Facebook 'Bergs' Hit Airwaves; CEO and COO Interviews on Tap this Week
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It seems Facebook’s (NASDAQ: FB) top brass is learning that it benefits them too to share a bit more. This week we may see more of them since the days prior to the IPO, as interviews with CEO Mark Zuckerberg and COO Sheryl Sandberg will be aired.
Execs at the world’s largest social networking site have been reclusive since its infamous IPO in May. Investors have likened getting Zuckerberg to say something following the IPO to pulling teeth. As the stock shed its value by more than 50% in the months following the May public offering, top officials have remained mostly mum.
So I was intrigued when I learned Zuckerberg and Sandberg would be making the media rounds this week. It reminds me of its IPO road show. For information-starved investors and market players, comments from these two will be more than welcomed.
Considering stocks trade on news, these rounds should also bode well for the company’s shares. I told you about Facebook receiving a needed bounce last week after a new, potentially lucrative, revenue-generating service was announced called Facebook Gifts. Facebook closed up almost 7% on Friday.
I expect the rally to continue on Monday when CNBC will broadcast segments of an interview with Sandberg all day. Also this week, an interview Zuckerberg granted with “Today” show co-host Matt Lauer is scheduled to air.
In mid-September, we were able to get a glimpse into the company’s challenges and successes in generating revenue, especially when it comes to the crucial mobile advertising space. Facebook dominated last year in carving out the most market share in the display ad business. However, Google (NASDAQ: GOOG) is expected to top Facebook this year, according to eMarketer, which estimates Facebook’s revenues will be about $2.2 billion compared to Google’s $2.3 billion. Yahoo, Microsoft and AOL round out the top five.
Zuckerberg sat down for an interview during TechCrunch’s Disrupt conference last month, and spoke frankly about how the company went wrong in some areas, and was successful in others. One of the most important things Zuckerberg gave heads up about is Facebook’s app on Apple’s (NASDAQ: AAPL) iPhone 5. The new iPhone allows tighter integration with Facebook services. Simply put, the integration makes it easier for users to access Facebook on the new iPhones. Now that the iPhone 5 has been released, it will be interesting to hear how Facebook’s app is faring, which I sure hope is better than Apple’s map app.
The pressure is on Facebook to monetize the increasing number of subscribers who access its site via mobile phones and tablets instead of computers. As mentioned, Facebook Gifts is important for this effort. It is the company’s first foray into eCommerce.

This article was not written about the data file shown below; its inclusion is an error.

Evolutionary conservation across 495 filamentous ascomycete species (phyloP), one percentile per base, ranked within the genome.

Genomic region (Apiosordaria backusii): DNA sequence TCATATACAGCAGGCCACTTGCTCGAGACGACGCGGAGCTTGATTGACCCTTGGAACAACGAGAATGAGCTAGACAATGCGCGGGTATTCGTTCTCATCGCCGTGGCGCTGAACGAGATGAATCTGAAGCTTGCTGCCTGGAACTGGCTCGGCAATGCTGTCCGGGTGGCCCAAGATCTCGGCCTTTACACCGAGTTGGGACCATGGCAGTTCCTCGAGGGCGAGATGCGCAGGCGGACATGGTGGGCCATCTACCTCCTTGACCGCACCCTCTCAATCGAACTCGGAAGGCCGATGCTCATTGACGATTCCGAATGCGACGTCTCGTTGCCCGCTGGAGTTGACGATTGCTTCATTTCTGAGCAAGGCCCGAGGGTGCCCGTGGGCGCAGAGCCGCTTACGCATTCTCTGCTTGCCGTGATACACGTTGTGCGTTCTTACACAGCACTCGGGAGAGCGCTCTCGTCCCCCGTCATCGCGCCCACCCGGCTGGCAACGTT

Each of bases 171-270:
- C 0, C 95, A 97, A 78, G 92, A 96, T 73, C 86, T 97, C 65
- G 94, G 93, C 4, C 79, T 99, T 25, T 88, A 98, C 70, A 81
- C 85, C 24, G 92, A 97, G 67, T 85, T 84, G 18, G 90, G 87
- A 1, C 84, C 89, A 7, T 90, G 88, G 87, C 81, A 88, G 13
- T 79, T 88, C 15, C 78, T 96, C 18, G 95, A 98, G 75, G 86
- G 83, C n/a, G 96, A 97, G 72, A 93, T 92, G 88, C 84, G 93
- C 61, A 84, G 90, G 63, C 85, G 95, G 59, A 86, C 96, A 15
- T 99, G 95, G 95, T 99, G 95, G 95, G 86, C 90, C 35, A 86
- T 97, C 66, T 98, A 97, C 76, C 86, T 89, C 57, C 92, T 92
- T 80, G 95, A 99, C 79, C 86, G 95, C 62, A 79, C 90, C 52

Facebook is also banking on Sponsored Stories, ads run in its subscribers’ news feeds, to help it increase its advertising revenues. During the second quarter earnings results conference call last month, Zuckerberg and Sandberg talked up Sponsored Stories, which generate about $1 million a day. Hopefully Sandberg will continue to give more insight on the product, including giving any updates on a lawsuit over Sponsored Stories that the company settled over the summer. Still up in the air is whether the $20 million Facebook offered to pay to settle privacy violation allegations will be approved by the judge in the case.
As the company awaits this decision, it is also readying the release of its third quarter earnings later this month. This will be just the second earnings report from the company since its May IPO. When it reported its second quarter earnings in July, it announced that it had met Wall Street estimates. However, it also had to acknowledge that revenue growth had slowed. This sent its stock lower, eventually sinking to $17.55, its 52-week low.
Then there is that pesky lock-up expiration issue, which is leading to the market being flooded with potentially more than a billion Facebook shares through May of next year. Investors have complained that the fledgling stock will be adversely affected by this much float.
Regardless of what the execs choose to discuss this week, the timing of these interviews couldn’t be better. Facebook still has a lot to prove to investors. Being more visible is exactly what many of them demand of the company once thought to be valued at $100 billion, but whose stock value has fallen 42% since it went public.
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TwillyD has no positions in the stocks mentioned above. The Motley Fool owns shares of Apple, Facebook, and Google and has the following options: long JAN 2014 $20.00 calls on Facebook. TwillyD has no positions in the stocks mentioned above. The Motley Fool owns shares of Apple, Facebook, and Google and has the following options: long JAN 2014 $20.00 calls on Facebook. Motley Fool newsletter services recommend Apple, Facebook, and Google. Try any of our Foolish newsletter services free for 30 days. We Fools may not all hold the same opinions, but we all believe that considering a diverse range of insights makes us better investors. The Motley Fool has a disclosure policy. If you have questions about this post or the Fool’s blog network, click here for information.